The gradual repatriation of Rohingya Muslim refugees to Myanmar from Bangladesh has been delayed.
It was to begin Tuesday. It was not immediately clear when the process will begin.
Myanmar and neighboring Bangladesh recently completed an agreement to repatriate hundreds of thousands of Rohingya Muslims who fled Myanmar to escape a brutal military crackdown.
Abdul Kalam, the Bangladesh refugee relief and rehabilitation commissioner, told the Associated Press, “The main thing is that the process has to be voluntary.”
Aid workers and the Rohingyas are concerned that refugees will be forced to return to a place that they fled just a few months ago.
David Mathieson, a human rights researcher who has spent years working on Rohingya issues said both governments are in a “fantasyland.” He said “Now you’re expecting them to come back, as if they’re in a Conga line of joy after what you did to them?”
Many of the refugees have balked at the prospect of returning to Myanmar.
Entire Rohingya communities in Myanmar have been burned to the ground. In addition, Rohingya refugees have told human rights workers of a host of atrocities committed by Myanmar security forces, including random shootings, rapes and the total destruction of their homes and villages.
In addition, Kalam said that all the arrangements for a smooth transition of the refugees were not in place. “A lot of preparation is still needed,” he said.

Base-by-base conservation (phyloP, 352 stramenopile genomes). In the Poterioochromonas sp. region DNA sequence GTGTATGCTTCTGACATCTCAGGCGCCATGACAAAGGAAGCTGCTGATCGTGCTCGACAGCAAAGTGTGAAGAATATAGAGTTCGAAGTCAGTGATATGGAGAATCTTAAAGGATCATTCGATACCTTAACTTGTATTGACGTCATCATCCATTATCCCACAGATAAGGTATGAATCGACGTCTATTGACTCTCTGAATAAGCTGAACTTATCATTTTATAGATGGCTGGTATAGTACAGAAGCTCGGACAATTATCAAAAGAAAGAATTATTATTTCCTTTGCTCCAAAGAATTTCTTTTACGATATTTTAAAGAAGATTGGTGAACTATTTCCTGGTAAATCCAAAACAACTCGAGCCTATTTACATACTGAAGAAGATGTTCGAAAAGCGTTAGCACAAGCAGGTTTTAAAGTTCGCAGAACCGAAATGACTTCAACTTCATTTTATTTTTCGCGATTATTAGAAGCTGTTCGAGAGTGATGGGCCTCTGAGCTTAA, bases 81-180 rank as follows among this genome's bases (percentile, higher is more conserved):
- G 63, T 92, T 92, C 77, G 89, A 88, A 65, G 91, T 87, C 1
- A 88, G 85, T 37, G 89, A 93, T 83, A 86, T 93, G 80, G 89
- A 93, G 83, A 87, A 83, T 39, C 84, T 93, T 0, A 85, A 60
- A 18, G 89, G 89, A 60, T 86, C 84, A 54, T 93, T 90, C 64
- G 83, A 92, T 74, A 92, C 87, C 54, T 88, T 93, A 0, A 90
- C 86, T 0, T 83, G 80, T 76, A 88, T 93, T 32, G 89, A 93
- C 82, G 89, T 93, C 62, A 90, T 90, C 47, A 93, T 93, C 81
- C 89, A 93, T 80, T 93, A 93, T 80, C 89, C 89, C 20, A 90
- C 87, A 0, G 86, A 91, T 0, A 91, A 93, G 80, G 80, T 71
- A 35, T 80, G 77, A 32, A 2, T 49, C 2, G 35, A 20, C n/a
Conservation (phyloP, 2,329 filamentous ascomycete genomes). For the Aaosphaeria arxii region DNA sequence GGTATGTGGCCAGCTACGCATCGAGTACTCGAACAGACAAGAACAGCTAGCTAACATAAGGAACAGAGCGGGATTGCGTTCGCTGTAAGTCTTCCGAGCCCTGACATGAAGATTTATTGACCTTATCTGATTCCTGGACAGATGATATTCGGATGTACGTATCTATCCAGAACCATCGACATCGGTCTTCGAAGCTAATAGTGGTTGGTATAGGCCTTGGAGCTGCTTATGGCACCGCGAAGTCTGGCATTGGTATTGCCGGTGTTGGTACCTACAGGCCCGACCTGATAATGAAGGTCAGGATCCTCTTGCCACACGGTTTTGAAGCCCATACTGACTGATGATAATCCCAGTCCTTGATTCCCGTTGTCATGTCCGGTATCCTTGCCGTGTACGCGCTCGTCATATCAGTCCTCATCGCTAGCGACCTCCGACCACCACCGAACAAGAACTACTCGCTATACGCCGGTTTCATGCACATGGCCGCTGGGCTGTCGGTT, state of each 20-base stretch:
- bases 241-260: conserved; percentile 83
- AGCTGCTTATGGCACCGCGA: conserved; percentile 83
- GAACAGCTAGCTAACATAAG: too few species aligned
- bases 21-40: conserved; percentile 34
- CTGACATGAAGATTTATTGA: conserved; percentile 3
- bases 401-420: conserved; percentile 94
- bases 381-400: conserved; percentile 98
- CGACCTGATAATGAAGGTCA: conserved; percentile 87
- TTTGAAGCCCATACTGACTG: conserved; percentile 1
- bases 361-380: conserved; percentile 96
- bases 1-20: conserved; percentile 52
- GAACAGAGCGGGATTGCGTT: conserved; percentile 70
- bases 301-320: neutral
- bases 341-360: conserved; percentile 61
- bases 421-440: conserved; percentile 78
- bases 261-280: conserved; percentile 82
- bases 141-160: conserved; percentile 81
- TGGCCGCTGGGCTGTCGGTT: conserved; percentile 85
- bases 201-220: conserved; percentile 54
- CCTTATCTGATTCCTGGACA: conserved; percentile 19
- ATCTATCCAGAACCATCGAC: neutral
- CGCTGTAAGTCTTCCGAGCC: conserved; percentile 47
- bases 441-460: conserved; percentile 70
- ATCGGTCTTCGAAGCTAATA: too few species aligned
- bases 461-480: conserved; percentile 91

Kalam said transit sites need to be established Bangladesh for those who wish to return to Myanmar. Also, a list of potential returnees must be created for verification by Myanmar. “This work is ongoing,” Kalam said.
In Myanmar’s Rakhine state, where most Rohingya lived before fleeing, a Buddhist leader said he was not looking forward to the return of the Rohingyas. Than Tun said, “International pressure, because of human rights and humanitarianism, means we have to accept them back, even though we don’t want to.”
Myanmar’s military has been accused of launching a scorched earth campaign in August against Rohingya villages in response to attacks on Myanmar police outposts by Rohingya militants.
The United Nations has described the reported actions carried out by Myanmar forces as “a textbook case of ethnic cleansing.”
The Rohingya minority has been denied citizenship and other rights in Buddhist-majority Myanmar.
Myanmar views the Rohingya as immigrants from Bangladesh, despite the fact that many families have lived in Myanmar for generations.